Misogynistic Men and the Women they Hate to Love

Book Report/Review
Pages 6 (1506 words)
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In studying the poetry of Robert Browning, two of his classics, "My Last Duchess" and "Porphyria's Lover," center on the themes of jealousy and what society often refers to as misogynistic men who are either extremely jealous of or extremely hateful of women because of their own jealousies.


These are apparently two women who had the men in their lives so afraid of losing their love that they killed to keep them where they wanted them, to control them or at least to control the moment, whether it was in the frame of a portrait or on the bed or couch that the two lovers last shared with one another. One of them even sat up and waited all night for God to come get him for the sin and the crime. If Porphyria's lover was waiting for God to react to his selfish deed with punishment of some kind, (presumably with a bolt of lightning strategically placed to his left temple for the commission of the act of murder) why did he not just go ahead and kill himself, too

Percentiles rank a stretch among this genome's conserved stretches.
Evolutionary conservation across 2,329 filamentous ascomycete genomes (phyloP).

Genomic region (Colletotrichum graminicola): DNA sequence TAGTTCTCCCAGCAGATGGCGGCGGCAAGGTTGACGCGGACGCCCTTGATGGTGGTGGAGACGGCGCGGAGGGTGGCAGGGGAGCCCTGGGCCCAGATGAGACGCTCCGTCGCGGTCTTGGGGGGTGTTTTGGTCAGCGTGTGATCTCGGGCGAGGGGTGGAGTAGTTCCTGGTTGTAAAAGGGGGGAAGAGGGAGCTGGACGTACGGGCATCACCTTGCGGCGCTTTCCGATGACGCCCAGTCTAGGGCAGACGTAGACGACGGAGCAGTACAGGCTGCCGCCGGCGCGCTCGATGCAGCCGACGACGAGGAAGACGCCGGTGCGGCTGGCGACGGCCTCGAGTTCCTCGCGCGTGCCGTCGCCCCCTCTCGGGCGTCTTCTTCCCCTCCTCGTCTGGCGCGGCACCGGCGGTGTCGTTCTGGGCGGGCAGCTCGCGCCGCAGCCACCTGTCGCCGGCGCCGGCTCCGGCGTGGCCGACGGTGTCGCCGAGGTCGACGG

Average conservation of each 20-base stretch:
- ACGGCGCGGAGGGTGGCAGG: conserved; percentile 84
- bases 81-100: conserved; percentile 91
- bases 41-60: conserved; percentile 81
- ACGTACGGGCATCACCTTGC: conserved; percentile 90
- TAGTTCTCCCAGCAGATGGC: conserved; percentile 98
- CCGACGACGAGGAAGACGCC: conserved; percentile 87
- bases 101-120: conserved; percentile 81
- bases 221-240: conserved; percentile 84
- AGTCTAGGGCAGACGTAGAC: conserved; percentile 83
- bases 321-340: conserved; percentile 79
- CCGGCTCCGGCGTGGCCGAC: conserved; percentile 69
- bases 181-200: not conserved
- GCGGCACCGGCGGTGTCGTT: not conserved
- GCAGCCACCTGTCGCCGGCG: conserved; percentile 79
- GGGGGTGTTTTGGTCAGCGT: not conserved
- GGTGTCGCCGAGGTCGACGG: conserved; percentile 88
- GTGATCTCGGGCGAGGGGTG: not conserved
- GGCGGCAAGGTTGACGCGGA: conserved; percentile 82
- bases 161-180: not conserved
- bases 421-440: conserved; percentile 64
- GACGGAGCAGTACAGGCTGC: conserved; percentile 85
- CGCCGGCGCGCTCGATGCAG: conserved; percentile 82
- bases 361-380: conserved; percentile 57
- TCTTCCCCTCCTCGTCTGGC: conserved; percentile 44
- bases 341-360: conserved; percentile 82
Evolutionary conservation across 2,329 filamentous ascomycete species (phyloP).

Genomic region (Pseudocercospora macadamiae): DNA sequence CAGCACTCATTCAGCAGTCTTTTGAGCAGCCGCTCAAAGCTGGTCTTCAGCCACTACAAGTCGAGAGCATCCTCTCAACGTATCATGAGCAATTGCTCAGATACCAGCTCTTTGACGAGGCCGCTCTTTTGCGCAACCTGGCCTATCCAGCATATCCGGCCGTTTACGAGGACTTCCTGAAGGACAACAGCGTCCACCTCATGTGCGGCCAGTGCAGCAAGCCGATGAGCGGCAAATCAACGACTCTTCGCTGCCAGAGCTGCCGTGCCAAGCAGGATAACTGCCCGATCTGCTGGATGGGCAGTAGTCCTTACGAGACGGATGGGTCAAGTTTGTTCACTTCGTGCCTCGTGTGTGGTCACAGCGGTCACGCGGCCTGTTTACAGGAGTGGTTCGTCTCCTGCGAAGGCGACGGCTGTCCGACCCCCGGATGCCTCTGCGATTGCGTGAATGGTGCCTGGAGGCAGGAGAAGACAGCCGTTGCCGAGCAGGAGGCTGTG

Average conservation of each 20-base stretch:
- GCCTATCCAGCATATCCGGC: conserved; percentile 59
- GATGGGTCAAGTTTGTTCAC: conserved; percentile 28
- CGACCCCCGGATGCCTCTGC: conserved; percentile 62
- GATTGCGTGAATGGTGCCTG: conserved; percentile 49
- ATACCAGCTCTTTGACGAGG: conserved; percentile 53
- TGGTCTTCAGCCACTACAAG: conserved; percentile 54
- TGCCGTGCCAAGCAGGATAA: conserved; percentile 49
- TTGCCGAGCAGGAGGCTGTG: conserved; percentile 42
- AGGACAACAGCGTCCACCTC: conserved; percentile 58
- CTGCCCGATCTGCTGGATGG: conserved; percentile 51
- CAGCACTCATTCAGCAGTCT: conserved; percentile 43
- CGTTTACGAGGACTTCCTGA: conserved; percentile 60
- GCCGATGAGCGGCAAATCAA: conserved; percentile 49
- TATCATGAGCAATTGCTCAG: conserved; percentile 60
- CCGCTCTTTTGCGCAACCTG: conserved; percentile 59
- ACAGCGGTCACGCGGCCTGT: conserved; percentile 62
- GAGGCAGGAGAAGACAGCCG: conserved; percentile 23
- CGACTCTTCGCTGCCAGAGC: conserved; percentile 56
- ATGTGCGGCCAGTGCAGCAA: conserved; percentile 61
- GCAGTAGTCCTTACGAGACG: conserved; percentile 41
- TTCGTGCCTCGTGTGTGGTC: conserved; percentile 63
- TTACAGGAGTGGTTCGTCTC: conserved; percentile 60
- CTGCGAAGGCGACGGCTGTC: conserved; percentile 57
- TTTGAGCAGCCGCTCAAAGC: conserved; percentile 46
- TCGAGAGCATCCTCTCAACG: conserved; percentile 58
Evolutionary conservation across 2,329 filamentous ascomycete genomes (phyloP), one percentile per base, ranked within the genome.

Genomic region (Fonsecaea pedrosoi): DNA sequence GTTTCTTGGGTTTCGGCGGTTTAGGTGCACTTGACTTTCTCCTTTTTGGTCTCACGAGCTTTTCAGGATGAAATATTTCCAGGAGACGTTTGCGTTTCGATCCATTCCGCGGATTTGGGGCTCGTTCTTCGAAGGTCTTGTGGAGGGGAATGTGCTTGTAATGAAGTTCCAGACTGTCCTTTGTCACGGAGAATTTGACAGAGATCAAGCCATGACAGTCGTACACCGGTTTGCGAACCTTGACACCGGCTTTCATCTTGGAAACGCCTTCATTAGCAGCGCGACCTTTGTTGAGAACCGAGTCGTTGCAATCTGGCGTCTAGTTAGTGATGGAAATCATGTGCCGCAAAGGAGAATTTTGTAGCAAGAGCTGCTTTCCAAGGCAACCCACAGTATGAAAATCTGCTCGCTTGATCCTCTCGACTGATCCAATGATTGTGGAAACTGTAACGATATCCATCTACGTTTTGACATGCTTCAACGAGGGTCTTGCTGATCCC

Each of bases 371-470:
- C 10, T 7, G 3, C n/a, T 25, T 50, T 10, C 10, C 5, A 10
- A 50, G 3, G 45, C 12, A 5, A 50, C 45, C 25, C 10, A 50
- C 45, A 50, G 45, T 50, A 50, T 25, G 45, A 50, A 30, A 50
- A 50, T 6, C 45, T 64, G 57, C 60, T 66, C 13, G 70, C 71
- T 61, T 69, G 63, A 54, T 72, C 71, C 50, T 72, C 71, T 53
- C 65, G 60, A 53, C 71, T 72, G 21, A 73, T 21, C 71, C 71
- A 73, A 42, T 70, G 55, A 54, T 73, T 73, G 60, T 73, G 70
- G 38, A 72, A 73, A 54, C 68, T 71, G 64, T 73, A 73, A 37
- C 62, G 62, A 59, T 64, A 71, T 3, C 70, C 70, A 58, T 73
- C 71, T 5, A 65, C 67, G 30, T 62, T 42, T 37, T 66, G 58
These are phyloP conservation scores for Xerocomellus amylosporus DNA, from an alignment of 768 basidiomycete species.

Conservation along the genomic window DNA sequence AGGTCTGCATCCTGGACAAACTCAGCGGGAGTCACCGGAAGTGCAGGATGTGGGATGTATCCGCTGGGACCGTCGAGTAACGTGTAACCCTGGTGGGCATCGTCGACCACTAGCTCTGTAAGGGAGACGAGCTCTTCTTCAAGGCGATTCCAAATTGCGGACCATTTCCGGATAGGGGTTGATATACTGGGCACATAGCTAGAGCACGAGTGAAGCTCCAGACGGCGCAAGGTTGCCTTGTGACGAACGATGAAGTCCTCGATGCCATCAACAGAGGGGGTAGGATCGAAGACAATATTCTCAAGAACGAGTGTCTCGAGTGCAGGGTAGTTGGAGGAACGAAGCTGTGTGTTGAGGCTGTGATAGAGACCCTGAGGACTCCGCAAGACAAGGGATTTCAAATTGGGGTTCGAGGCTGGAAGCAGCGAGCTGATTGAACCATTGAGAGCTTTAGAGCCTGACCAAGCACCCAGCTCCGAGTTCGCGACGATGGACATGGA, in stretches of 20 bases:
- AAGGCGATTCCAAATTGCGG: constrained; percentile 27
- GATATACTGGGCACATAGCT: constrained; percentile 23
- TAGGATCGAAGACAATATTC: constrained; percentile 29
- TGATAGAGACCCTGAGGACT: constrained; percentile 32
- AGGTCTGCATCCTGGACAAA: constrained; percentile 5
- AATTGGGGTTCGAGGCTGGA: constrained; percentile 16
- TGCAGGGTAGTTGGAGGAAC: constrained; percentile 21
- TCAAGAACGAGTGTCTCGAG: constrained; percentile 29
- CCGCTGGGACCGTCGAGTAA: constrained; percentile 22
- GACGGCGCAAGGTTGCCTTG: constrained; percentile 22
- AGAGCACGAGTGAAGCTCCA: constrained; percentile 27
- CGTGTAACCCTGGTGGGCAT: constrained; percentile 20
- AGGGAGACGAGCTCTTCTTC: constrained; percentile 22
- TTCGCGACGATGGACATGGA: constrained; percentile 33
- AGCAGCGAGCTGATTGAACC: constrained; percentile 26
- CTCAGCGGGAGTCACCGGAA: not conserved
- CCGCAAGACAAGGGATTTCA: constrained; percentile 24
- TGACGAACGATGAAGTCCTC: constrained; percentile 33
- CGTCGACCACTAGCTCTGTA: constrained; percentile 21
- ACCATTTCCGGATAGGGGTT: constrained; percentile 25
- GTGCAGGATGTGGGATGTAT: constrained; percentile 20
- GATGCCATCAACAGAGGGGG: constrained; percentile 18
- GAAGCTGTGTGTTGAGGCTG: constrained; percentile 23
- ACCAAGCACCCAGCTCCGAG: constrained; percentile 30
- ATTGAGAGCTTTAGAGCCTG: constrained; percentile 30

The main overall theme of both Robert Browning poems "My Last Duchess" (hereafter known as "Duchess") and "Porphyria's Lover" (hereafter known as "Lover") is jealousy; as in jealousy mixed with contempt for beautiful women, all the way to the point of literal physical death.
The relationship between Porphyria and her lover is positive and has a strong bond. This is why it appears that he (the Lover) could not deal with the thought of being without her. ...
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